The European Court of Justice on 22 September rejected Austria's appeal against the European Commission's (EC’s) 2014 decision to approve UK government aid for the construction of two EPR reactors at Hinkley Point C, in Somerset, England. 

The project is being developed by a joint venture between the French power company EDF and China General Nuclear Power Corporation. The aid was intended for the future plant operator NNB Generation Company Limited, a subsidiary of EDF Energy.

The Court of Justice said in a press release that three measures were at issue. “The first of the measures at issue is a ‘contract for difference’, which is intended to ensure price stability for electricity sales during the operational phase of Hinkley Point C. The second is an agreement between NNB Generation’s investors and the United Kingdom’s Secretary of State for Energy and Climate Change, guaranteeing compensation in the event of an early shutdown of the nuclear power station on political grounds. The third consists of a credit guarantee by the United Kingdom on bonds to be issued by NNB Generation and is intended to ensure the timely payment of principal and interest of qualifying debt.”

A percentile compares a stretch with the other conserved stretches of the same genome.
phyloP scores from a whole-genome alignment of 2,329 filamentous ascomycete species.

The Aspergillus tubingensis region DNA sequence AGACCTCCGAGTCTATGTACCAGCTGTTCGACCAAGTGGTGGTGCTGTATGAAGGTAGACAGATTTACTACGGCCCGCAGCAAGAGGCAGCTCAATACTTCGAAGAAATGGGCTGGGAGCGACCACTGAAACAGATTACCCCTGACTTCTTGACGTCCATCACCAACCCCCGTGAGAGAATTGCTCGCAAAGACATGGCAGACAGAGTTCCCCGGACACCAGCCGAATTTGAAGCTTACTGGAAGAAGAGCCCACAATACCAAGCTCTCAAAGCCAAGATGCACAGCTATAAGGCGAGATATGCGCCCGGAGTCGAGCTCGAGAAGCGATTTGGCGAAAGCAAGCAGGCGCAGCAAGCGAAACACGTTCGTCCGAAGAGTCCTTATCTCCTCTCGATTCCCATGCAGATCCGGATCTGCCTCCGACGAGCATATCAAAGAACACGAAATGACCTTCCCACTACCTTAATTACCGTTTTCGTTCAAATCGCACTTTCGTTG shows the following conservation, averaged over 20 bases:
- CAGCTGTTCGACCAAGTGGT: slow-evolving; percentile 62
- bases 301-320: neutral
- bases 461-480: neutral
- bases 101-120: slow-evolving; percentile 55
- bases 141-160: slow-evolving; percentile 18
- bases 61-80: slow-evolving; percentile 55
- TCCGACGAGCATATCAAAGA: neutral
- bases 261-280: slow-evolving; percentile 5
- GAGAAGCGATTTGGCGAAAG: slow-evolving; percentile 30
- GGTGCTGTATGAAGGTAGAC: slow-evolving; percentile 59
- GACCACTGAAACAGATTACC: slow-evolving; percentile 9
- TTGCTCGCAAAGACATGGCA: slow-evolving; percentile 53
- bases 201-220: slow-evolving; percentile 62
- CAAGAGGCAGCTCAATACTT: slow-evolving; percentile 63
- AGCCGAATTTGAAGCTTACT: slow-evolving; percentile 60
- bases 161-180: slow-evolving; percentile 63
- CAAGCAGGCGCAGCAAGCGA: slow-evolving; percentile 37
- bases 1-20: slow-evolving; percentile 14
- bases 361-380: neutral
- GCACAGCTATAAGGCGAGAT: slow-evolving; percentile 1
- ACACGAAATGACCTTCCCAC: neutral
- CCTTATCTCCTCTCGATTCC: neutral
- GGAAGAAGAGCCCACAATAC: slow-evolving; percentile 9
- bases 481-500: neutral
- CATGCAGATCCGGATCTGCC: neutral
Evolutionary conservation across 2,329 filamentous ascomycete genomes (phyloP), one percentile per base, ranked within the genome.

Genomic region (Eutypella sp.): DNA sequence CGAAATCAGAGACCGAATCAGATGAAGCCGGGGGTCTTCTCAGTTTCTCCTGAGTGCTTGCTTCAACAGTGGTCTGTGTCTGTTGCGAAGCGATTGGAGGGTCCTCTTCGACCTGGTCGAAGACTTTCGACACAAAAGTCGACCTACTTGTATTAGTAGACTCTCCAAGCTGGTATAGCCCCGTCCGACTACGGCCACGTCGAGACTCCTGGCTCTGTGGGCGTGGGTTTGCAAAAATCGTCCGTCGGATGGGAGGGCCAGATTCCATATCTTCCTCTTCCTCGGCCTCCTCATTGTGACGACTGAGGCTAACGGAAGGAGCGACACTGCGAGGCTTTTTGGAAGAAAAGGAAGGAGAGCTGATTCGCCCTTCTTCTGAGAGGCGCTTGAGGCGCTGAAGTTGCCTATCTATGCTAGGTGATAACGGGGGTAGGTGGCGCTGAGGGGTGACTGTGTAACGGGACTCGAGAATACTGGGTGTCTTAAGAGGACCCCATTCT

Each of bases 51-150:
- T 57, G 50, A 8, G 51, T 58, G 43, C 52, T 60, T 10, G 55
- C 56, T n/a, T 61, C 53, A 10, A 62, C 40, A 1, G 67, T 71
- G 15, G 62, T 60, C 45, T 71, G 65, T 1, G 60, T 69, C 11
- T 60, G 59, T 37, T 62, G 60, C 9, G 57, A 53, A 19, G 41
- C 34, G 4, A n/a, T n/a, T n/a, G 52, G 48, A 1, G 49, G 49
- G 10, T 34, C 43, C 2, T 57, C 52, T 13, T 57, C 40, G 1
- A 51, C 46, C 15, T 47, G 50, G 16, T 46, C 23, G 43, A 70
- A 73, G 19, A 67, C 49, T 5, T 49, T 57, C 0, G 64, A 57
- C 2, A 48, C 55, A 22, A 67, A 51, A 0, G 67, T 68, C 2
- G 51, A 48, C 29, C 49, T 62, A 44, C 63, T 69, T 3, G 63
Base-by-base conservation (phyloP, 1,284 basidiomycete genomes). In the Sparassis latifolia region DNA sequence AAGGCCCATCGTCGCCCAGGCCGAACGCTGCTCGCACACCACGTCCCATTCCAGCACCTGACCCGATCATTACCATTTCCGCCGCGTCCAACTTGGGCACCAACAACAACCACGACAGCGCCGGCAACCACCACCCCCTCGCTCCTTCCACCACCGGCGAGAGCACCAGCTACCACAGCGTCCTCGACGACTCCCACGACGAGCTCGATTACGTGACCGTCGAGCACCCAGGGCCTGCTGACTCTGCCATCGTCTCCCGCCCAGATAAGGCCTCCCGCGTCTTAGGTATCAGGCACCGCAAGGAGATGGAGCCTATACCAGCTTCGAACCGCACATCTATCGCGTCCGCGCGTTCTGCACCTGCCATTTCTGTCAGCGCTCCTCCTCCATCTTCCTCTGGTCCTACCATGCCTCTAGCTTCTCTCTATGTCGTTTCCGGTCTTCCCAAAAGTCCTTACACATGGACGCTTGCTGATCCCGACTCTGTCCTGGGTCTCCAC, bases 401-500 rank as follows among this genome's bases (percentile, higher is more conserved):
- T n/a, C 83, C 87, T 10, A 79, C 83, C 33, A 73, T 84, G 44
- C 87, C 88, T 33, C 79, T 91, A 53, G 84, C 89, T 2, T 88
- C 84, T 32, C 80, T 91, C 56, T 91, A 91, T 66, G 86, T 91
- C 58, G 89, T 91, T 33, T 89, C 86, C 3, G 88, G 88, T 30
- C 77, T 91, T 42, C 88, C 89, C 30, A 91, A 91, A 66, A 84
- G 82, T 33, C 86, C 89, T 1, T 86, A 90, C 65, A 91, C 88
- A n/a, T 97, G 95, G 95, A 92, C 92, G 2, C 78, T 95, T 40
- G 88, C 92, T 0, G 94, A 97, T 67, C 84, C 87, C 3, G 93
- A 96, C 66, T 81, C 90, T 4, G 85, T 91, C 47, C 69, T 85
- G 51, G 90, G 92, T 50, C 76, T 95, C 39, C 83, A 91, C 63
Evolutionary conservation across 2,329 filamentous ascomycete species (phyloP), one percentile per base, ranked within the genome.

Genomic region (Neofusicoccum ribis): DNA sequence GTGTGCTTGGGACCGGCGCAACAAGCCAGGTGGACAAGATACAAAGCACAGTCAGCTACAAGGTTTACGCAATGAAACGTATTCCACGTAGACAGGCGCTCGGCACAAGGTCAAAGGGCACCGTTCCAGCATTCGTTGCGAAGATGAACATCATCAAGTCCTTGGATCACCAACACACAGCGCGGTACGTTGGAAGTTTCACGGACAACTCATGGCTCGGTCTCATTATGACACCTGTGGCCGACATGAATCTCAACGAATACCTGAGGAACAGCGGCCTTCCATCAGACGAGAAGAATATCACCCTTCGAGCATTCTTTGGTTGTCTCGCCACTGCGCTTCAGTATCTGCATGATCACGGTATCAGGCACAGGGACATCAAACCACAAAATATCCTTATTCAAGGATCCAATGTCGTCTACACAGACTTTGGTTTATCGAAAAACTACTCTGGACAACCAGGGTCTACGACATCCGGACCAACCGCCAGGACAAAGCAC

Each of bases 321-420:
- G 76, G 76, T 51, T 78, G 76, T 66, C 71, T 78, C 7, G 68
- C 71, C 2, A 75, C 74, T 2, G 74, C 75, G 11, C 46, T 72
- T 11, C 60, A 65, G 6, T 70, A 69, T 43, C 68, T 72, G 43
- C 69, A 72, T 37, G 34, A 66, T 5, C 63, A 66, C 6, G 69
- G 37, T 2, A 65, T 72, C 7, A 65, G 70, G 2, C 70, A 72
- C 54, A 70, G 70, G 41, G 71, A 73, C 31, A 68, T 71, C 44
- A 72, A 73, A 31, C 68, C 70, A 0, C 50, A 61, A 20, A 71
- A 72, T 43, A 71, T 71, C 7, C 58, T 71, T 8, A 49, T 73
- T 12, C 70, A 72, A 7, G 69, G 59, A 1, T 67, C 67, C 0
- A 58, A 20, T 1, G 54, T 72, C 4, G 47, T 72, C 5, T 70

The EC, in its decision, classified all three measures as “state aid compatible with the internal market”. 

Austria sought but failed to reverse the decision at the General Court of the European Union, in 2018. Austria then appealed to the Court of Justice, which similarly dismissed the appeal. As was the case before the General Court, Luxembourg intervened in support of Austria in the proceedings before the Court of Justice, whereas the Czech Republic, France, Hungary, Poland, Slovakia and the UK intervened in support of the EC.

European nuclear industry group Foratom said the ruling confirmed that EU member states are free to determine their own energy mix and cannot be prevented from choosing nuclear as an option.

“Given the challenges which member states are facing in terms of decarbonising their power sector, whilst maintaining security of supply, for many, and as indicated in their very recent national energy and climate plans, nuclear is seen as an important part of the solution”, said Foratom director-general Yves Desbazeille.

He said the ruling  “sends the important message that whilst some member states may not wish to develop nuclear, they cannot prevent others from including it in their own low-carbon energy mix”.